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Little is left of this once great Abbey, founded in 553 by St Columba, or Colmcille. The Venerable Bede called it ‘a noble monastery known as Dearmach, the Field of Oaks, because of the oak forest in which it stands’. Though it was plundered and burnt...

To the North of this little farmland village stand the imposing Gothic ruins of Lislaughtin Friary, built in 1478 by John O’Connor Kerry. This once-magnificent friary stands in verdant countryside, ivy-clad and roofless, its tower and cloisters gone and bushes growing out of its centre. But...

At the top of a winding inlet is the lively market town, laid out 1614 by the 1st Earl of Cork. The tall-spired Catholic church dominates the square. The handsome Presbyterian church, built in 1861, was converted into a post office after its once prosperous...

A dramatic 150ft rock outcrop crowned by the ruined walls of Masg Castle (or Dun Masg) soars above the low Laois countryside. Before the arrival of St Patrick in AD432, the rock and surrounding land were the property of the O’Moore clan chieftain Laois Ceannmor,...

The Glenmalur Valley is considered by many to be the most spectacular of County Wicklow’s glens, by others to be sombre and forbidding. It carries the River Avonbeg and begins just South of Rathdrum, but becomes a long, narrow glacial amphitheatre, with steep sides, above...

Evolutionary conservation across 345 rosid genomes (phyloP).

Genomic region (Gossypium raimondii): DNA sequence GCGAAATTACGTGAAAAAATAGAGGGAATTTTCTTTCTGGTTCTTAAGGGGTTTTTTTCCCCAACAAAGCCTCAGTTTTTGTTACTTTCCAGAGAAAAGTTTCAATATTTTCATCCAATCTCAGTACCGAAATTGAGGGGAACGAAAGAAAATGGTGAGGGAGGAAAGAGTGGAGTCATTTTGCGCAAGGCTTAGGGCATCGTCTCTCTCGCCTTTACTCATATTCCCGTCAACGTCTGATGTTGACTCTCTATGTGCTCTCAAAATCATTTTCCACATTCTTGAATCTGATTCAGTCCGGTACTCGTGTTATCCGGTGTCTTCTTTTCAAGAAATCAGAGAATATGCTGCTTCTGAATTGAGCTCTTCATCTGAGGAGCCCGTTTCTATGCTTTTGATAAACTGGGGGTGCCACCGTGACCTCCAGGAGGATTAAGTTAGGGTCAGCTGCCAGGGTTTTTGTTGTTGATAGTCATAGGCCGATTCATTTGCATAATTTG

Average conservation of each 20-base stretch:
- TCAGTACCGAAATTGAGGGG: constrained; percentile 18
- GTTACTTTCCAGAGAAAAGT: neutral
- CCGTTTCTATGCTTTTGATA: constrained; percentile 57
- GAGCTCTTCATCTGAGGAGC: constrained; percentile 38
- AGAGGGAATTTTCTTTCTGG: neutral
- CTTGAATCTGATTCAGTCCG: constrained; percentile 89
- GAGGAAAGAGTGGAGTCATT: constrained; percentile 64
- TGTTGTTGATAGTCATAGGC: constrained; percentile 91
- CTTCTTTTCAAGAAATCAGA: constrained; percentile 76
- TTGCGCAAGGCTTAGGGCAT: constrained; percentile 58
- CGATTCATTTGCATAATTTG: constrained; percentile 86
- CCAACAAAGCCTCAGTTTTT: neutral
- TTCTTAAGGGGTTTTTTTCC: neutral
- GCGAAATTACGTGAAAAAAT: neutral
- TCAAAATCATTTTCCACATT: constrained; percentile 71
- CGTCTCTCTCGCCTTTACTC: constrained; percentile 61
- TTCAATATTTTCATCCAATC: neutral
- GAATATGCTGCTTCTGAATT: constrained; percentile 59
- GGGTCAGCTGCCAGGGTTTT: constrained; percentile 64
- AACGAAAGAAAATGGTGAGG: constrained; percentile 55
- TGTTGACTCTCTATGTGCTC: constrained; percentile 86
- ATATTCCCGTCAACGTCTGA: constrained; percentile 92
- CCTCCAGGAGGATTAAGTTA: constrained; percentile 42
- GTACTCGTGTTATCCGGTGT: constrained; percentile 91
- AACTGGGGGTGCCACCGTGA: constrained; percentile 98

Even though it lies in ruins, this Franciscan friary is unusually complete and gives an interesting insight into monastic life. Ross Errilly Abbey (or Ross Abbey) was founded in the middle of the 14th century by the de Burgo family, although most of what remains...

The River Bann divides this village in two, with part of the population living in County Londonderry and the rest in County Antrim. They are connected by a wide bridge. Black basalt stone has been used in many of the buildings in the village, particularly the...

South-West of this seaside town is the stately, greystone Malahide Castle, home of the Talbot family from 1185 to 1973, when the last Lord Talbot de Malahide died. Its core is 14th century, though the turrets and battlements are later additions. Inside are rooms furnished...

This ‘gin palace’ is undoubtedly one of the finest Victorian buildings in Belfast. Its exterior is decorated with colourful tiles. Inside it is a riot of stained and painted glass and tiles, carved oak screens, gaslights, polished mahogany, glinting and gleaming brass pipes and taps....

A few low stone walls and ruined buildings cupped in a hollow of protective hills , are all that is left of Ireland’s first Cistercian Abbey. It was founded in 1142 by St Malachy , Bishop of Armagh , after a stay in the French...